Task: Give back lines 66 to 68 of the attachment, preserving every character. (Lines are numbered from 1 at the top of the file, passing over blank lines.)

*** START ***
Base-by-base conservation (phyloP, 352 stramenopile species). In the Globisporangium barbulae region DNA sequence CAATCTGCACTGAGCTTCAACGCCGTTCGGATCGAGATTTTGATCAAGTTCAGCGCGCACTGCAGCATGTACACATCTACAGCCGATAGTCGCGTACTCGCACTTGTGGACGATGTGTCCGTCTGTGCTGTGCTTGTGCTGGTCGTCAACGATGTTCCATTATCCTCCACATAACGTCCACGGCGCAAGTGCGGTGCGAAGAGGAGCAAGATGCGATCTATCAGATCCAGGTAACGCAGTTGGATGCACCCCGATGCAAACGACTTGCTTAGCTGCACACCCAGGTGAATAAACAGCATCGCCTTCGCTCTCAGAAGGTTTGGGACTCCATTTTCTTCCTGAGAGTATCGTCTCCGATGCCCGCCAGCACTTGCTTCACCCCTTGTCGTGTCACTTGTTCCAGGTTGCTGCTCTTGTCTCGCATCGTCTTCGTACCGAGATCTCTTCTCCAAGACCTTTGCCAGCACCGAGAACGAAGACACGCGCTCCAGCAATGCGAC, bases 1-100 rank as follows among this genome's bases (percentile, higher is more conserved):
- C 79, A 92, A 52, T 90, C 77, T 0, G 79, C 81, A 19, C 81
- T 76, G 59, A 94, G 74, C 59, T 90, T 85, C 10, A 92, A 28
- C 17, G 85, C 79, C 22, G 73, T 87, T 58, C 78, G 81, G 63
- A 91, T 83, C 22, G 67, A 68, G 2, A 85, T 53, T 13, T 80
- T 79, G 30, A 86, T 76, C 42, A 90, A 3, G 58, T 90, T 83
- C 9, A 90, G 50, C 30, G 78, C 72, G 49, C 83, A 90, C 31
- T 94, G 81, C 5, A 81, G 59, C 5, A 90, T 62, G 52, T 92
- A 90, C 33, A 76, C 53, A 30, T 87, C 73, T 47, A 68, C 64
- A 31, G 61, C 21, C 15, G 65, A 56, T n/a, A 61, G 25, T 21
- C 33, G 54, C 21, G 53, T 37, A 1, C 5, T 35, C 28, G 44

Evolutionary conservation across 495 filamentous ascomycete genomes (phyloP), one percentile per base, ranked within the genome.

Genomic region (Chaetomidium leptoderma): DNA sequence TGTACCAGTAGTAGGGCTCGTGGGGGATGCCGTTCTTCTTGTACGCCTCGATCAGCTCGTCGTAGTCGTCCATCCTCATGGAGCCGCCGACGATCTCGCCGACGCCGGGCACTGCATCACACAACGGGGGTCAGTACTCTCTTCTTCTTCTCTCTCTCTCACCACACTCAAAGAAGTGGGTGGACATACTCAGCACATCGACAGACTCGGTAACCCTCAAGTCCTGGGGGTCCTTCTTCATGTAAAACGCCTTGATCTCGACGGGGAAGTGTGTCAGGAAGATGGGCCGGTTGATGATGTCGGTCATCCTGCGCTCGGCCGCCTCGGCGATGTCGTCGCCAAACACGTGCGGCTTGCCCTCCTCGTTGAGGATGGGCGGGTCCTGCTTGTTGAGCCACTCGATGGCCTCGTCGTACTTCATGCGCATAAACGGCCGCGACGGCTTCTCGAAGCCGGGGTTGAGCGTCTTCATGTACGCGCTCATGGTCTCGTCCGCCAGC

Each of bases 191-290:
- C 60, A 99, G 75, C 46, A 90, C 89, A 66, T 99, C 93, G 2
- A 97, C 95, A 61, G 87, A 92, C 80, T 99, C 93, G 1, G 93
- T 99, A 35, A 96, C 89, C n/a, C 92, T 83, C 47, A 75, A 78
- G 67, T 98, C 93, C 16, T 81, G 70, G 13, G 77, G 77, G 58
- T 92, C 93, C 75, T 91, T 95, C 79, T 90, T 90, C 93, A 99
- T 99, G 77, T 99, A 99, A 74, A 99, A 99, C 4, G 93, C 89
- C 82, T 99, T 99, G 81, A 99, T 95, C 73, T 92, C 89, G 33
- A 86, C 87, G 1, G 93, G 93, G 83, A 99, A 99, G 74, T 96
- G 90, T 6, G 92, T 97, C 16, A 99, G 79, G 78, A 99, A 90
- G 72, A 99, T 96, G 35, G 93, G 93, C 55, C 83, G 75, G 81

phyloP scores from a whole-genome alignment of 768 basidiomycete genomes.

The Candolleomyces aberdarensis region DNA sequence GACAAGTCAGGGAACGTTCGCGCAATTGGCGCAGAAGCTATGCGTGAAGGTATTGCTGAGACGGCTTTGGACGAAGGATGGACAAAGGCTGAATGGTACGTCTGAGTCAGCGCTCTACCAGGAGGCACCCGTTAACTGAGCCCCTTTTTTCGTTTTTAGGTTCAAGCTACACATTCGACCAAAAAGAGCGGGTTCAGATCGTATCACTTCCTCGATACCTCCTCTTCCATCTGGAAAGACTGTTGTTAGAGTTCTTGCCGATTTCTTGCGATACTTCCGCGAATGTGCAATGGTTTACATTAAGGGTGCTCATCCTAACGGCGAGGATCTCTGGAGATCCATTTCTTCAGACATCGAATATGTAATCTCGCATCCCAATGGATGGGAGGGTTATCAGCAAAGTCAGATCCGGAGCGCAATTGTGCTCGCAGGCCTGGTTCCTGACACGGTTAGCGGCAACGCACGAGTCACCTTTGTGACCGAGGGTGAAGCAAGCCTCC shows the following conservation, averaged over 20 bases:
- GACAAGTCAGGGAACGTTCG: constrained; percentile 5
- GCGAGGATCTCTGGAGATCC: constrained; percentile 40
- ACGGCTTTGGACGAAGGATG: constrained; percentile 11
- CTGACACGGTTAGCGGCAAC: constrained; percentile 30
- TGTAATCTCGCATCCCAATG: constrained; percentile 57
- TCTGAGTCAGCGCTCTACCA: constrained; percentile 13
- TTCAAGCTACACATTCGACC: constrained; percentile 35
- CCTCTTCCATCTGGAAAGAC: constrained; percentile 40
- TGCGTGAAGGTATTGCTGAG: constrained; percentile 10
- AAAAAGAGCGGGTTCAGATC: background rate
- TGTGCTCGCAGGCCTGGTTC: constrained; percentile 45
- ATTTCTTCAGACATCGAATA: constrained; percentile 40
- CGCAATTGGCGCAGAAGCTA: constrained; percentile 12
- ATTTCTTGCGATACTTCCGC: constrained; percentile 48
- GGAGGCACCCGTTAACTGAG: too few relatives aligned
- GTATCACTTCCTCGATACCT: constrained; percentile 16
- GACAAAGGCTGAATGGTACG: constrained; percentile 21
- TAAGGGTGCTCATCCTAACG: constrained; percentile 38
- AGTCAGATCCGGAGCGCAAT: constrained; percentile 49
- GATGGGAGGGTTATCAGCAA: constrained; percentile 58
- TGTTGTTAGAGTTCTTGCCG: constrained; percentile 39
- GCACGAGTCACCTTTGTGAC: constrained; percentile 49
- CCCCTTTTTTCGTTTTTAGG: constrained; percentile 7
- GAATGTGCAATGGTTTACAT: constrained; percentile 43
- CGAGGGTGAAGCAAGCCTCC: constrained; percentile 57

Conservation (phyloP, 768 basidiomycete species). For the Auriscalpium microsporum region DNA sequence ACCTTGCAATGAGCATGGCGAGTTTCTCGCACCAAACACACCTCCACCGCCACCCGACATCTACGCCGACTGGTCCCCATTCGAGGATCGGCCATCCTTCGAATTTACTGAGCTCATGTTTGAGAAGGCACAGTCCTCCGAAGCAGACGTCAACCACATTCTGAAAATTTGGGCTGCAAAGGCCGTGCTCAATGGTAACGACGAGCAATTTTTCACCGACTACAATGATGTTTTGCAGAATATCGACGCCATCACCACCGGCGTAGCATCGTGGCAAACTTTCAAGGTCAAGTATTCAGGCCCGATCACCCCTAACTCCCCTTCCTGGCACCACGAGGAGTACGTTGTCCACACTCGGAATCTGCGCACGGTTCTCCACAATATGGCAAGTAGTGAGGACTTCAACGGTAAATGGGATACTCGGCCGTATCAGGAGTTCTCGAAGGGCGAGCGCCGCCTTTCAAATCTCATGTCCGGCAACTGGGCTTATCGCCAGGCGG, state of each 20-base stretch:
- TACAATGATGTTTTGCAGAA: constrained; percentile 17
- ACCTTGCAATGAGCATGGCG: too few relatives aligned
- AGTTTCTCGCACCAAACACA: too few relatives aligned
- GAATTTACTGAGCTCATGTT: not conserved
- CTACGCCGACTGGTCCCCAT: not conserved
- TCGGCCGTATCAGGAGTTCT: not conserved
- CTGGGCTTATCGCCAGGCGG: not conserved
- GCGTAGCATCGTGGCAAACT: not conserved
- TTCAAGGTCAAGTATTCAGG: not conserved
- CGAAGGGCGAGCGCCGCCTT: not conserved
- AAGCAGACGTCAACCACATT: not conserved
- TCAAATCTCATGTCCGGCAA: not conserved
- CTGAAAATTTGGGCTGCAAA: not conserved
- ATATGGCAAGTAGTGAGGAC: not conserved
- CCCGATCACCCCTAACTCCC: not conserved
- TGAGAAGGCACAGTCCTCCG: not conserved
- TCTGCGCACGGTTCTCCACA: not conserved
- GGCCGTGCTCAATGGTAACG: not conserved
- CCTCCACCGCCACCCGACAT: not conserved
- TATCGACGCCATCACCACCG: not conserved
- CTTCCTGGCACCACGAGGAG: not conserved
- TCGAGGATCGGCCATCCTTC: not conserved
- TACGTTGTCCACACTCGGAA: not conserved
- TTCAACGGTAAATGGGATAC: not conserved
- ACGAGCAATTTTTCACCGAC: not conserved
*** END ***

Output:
- ATATGGCAAGTAGTGAGGAC: not conserved
- CCCGATCACCCCTAACTCCC: not conserved
- TGAGAAGGCACAGTCCTCCG: not conserved